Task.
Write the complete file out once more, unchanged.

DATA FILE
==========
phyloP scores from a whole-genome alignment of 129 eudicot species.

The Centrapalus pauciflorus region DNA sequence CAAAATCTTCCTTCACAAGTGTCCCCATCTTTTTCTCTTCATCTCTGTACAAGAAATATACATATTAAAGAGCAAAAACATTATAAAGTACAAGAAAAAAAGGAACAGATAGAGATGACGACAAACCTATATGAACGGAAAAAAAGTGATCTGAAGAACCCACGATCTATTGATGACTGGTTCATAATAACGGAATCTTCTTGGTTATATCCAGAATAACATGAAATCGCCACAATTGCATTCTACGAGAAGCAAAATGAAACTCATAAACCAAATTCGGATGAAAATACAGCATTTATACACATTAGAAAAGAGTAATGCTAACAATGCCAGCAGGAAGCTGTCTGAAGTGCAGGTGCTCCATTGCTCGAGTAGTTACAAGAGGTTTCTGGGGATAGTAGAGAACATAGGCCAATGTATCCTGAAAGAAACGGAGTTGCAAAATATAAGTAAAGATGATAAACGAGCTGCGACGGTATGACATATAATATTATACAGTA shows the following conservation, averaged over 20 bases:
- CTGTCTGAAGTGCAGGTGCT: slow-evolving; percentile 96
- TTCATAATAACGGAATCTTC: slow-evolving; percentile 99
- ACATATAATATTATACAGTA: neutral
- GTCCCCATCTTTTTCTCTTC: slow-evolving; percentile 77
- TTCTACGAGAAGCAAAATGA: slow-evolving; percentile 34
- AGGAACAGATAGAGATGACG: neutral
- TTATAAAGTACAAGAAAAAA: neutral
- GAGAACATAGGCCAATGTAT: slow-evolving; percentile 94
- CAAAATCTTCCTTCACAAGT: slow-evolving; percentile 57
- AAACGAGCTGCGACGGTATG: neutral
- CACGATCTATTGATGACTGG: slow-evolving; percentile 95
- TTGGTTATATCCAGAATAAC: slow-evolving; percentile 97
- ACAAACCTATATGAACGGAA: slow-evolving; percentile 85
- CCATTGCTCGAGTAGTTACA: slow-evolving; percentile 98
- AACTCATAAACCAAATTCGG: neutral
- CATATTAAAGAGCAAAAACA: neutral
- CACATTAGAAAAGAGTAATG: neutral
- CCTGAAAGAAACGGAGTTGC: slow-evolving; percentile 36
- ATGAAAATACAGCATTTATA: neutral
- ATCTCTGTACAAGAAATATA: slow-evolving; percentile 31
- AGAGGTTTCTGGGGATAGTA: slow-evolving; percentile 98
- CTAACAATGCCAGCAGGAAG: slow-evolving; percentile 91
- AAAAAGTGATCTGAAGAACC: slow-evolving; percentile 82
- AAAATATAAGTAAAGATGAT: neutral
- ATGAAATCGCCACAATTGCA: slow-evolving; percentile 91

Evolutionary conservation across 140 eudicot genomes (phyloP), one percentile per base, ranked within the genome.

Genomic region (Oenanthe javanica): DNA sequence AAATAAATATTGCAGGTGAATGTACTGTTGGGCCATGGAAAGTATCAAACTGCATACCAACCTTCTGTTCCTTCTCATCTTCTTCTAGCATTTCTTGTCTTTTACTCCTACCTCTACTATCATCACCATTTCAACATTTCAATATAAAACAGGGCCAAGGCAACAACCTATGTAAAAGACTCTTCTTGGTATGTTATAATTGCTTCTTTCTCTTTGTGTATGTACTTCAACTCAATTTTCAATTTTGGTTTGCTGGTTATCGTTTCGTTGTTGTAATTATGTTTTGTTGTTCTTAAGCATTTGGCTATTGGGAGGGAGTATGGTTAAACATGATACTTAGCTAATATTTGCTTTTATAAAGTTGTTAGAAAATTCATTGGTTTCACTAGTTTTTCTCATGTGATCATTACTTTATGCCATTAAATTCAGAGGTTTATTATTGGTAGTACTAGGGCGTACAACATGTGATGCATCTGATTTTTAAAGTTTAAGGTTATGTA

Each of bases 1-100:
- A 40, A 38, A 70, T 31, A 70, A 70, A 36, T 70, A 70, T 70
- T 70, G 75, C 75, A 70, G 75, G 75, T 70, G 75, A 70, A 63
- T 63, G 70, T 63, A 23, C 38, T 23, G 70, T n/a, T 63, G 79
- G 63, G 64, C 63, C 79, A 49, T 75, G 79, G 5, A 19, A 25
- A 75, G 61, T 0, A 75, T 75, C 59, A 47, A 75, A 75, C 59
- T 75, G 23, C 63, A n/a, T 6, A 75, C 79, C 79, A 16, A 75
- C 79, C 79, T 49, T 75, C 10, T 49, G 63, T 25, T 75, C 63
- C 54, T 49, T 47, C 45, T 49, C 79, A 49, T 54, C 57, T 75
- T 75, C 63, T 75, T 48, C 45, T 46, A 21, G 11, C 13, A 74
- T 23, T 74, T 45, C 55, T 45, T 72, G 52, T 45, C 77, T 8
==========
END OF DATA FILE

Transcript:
phyloP scores from a whole-genome alignment of 129 eudicot species.

The Centrapalus pauciflorus region DNA sequence CAAAATCTTCCTTCACAAGTGTCCCCATCTTTTTCTCTTCATCTCTGTACAAGAAATATACATATTAAAGAGCAAAAACATTATAAAGTACAAGAAAAAAAGGAACAGATAGAGATGACGACAAACCTATATGAACGGAAAAAAAGTGATCTGAAGAACCCACGATCTATTGATGACTGGTTCATAATAACGGAATCTTCTTGGTTATATCCAGAATAACATGAAATCGCCACAATTGCATTCTACGAGAAGCAAAATGAAACTCATAAACCAAATTCGGATGAAAATACAGCATTTATACACATTAGAAAAGAGTAATGCTAACAATGCCAGCAGGAAGCTGTCTGAAGTGCAGGTGCTCCATTGCTCGAGTAGTTACAAGAGGTTTCTGGGGATAGTAGAGAACATAGGCCAATGTATCCTGAAAGAAACGGAGTTGCAAAATATAAGTAAAGATGATAAACGAGCTGCGACGGTATGACATATAATATTATACAGTA shows the following conservation, averaged over 20 bases:
- CTGTCTGAAGTGCAGGTGCT: slow-evolving; percentile 96
- TTCATAATAACGGAATCTTC: slow-evolving; percentile 99
- ACATATAATATTATACAGTA: neutral
- GTCCCCATCTTTTTCTCTTC: slow-evolving; percentile 77
- TTCTACGAGAAGCAAAATGA: slow-evolving; percentile 34
- AGGAACAGATAGAGATGACG: neutral
- TTATAAAGTACAAGAAAAAA: neutral
- GAGAACATAGGCCAATGTAT: slow-evolving; percentile 94
- CAAAATCTTCCTTCACAAGT: slow-evolving; percentile 57
- AAACGAGCTGCGACGGTATG: neutral
- CACGATCTATTGATGACTGG: slow-evolving; percentile 95
- TTGGTTATATCCAGAATAAC: slow-evolving; percentile 97
- ACAAACCTATATGAACGGAA: slow-evolving; percentile 85
- CCATTGCTCGAGTAGTTACA: slow-evolving; percentile 98
- AACTCATAAACCAAATTCGG: neutral
- CATATTAAAGAGCAAAAACA: neutral
- CACATTAGAAAAGAGTAATG: neutral
- CCTGAAAGAAACGGAGTTGC: slow-evolving; percentile 36
- ATGAAAATACAGCATTTATA: neutral
- ATCTCTGTACAAGAAATATA: slow-evolving; percentile 31
- AGAGGTTTCTGGGGATAGTA: slow-evolving; percentile 98
- CTAACAATGCCAGCAGGAAG: slow-evolving; percentile 91
- AAAAAGTGATCTGAAGAACC: slow-evolving; percentile 82
- AAAATATAAGTAAAGATGAT: neutral
- ATGAAATCGCCACAATTGCA: slow-evolving; percentile 91

Evolutionary conservation across 140 eudicot genomes (phyloP), one percentile per base, ranked within the genome.

Genomic region (Oenanthe javanica): DNA sequence AAATAAATATTGCAGGTGAATGTACTGTTGGGCCATGGAAAGTATCAAACTGCATACCAACCTTCTGTTCCTTCTCATCTTCTTCTAGCATTTCTTGTCTTTTACTCCTACCTCTACTATCATCACCATTTCAACATTTCAATATAAAACAGGGCCAAGGCAACAACCTATGTAAAAGACTCTTCTTGGTATGTTATAATTGCTTCTTTCTCTTTGTGTATGTACTTCAACTCAATTTTCAATTTTGGTTTGCTGGTTATCGTTTCGTTGTTGTAATTATGTTTTGTTGTTCTTAAGCATTTGGCTATTGGGAGGGAGTATGGTTAAACATGATACTTAGCTAATATTTGCTTTTATAAAGTTGTTAGAAAATTCATTGGTTTCACTAGTTTTTCTCATGTGATCATTACTTTATGCCATTAAATTCAGAGGTTTATTATTGGTAGTACTAGGGCGTACAACATGTGATGCATCTGATTTTTAAAGTTTAAGGTTATGTA

Each of bases 1-100:
- A 40, A 38, A 70, T 31, A 70, A 70, A 36, T 70, A 70, T 70
- T 70, G 75, C 75, A 70, G 75, G 75, T 70, G 75, A 70, A 63
- T 63, G 70, T 63, A 23, C 38, T 23, G 70, T n/a, T 63, G 79
- G 63, G 64, C 63, C 79, A 49, T 75, G 79, G 5, A 19, A 25
- A 75, G 61, T 0, A 75, T 75, C 59, A 47, A 75, A 75, C 59
- T 75, G 23, C 63, A n/a, T 6, A 75, C 79, C 79, A 16, A 75
- C 79, C 79, T 49, T 75, C 10, T 49, G 63, T 25, T 75, C 63
- C 54, T 49, T 47, C 45, T 49, C 79, A 49, T 54, C 57, T 75
- T 75, C 63, T 75, T 48, C 45, T 46, A 21, G 11, C 13, A 74
- T 23, T 74, T 45, C 55, T 45, T 72, G 52, T 45, C 77, T 8